Facility-based continuing care review
Alberta took on the ambitious task of reviewing our entire continuing care system through a comprehensive, year-long review. Here’s what the final report recommends.
42 recommendations for system transformation
The FBCC Review drew 42 conclusions and recommendations to transform the sector. Here’s a summary of the findings.Work on the Facility-based Continuing Care (FBCC) Review recommendations is well under way and is expected to continue for years to come
CHAA’s transformational roadmap
Our Transforming Seniors Health and Wellness in Alberta discussion paper helped kickstart the province’s path to modernizing our continuing care system.
It’s virtually impossible to transform any health care system if we’re still governed by legislation from 40 to 60 years ago. That’s the situation we’re facing in Alberta as we commit to modernizing the continuing care system … yet we lack some of the foundational tools needed.
New continuing care act
Alberta is leading the way nation-wide with a new Continuing Care Act. Passed in 2023, it will come into force when the accompanying regulations are finalized. Here’s where it’s headed.
The connection between legislation and regulations
There is (or should be) a clear separation in the scope of legislation versus the accompanying regulations. Learn about their respective accountabilities.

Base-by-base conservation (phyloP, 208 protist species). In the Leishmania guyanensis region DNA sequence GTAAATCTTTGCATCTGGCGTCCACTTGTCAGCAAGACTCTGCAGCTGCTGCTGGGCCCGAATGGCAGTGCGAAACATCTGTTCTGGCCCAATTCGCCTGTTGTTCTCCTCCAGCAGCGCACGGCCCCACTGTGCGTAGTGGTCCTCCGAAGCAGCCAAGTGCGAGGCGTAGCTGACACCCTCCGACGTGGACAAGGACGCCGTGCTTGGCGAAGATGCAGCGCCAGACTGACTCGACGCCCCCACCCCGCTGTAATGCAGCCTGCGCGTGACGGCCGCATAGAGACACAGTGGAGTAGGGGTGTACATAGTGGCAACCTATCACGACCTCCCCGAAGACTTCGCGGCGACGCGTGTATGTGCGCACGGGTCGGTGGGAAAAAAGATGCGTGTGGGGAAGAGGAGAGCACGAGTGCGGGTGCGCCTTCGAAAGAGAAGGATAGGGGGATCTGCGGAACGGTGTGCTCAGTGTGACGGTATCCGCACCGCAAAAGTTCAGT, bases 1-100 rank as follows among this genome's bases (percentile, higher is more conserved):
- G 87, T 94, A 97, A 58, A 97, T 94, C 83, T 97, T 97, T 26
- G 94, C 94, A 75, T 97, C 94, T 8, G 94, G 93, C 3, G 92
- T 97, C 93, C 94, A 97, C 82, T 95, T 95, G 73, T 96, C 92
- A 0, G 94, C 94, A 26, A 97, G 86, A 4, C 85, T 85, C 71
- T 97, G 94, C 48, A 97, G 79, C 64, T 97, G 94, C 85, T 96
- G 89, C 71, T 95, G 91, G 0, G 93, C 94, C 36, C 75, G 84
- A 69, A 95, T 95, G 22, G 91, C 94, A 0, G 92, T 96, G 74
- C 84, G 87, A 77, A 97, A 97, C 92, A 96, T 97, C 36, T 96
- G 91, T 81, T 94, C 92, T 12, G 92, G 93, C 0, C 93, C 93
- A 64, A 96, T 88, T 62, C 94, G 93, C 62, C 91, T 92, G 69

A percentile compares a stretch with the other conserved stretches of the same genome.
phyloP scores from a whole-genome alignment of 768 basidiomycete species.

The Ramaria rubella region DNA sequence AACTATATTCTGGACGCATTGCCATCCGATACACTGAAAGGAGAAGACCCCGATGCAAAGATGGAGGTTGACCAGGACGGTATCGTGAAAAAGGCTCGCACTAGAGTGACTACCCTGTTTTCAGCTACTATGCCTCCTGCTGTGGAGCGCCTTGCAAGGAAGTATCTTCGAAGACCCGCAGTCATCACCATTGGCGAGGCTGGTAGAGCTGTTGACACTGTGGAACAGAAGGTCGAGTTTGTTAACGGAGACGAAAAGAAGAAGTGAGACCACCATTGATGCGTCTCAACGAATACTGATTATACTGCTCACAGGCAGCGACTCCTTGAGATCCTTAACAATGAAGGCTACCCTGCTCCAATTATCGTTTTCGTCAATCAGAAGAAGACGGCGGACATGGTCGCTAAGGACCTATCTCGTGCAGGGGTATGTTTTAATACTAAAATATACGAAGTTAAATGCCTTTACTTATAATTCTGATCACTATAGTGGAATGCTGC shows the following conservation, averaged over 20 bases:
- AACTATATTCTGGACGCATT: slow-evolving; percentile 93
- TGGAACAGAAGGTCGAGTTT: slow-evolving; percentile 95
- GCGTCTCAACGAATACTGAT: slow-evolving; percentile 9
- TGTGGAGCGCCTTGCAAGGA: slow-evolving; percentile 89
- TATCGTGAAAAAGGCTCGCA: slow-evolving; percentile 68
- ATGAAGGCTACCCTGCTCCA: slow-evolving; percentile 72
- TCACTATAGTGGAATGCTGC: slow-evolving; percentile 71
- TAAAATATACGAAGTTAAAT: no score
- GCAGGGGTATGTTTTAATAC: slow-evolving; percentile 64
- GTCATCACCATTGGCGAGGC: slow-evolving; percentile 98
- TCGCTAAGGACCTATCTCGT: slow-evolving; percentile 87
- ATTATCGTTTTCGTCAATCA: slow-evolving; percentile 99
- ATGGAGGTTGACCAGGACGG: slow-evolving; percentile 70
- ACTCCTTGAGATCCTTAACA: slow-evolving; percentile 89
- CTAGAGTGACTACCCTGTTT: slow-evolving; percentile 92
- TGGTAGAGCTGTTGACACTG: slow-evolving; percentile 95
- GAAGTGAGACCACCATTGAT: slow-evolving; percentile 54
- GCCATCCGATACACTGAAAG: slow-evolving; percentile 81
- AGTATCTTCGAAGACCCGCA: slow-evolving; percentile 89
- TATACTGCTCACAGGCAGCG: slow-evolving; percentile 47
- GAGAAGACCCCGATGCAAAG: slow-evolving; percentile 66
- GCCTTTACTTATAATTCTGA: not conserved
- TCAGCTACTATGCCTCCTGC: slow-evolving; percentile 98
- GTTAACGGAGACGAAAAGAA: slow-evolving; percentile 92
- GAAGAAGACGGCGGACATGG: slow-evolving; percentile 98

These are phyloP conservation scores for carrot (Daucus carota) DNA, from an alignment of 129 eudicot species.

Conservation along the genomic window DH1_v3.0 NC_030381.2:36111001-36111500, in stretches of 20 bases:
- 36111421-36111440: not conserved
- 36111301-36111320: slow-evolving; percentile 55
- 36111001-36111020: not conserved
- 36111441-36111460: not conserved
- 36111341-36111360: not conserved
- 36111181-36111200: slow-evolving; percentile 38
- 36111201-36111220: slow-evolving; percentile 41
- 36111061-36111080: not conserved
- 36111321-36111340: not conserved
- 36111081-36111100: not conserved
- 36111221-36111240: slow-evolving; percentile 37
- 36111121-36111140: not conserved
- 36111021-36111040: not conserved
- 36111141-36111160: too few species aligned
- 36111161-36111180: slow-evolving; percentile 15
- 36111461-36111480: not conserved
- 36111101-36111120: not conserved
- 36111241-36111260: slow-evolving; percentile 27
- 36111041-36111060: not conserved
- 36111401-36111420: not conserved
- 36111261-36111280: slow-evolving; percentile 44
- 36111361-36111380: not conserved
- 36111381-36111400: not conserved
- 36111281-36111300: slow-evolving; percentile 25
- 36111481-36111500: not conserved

Continuing care regulations
While legislation confers broad powers or imposes high-level restrictions, regulations are intended to govern the details around who is accountable to carry out specific actions and what those actions should entail. Alberta initiated some consultation with the continuing sector and Albertans in 2022-23 to understand priorities and expectations. Now the work of drafting regulations is under way in preparation for regulations coming into force some time in 2024.
Who monitors and enforces adherence to regulations?
There are multiple layers of accountability built into regulations to ensure contracted operators know what’s expected.
By June 2025, care homes in Alberta will need to be accredited to ensure they meet common standards of performance and accountability. Accreditation protects all residents in care and ensures consistency across contracted operators.
Most CHAA care homes have been accredited for years — long before the requirement came into force — as a reflection of our commitment to high quality, safe care.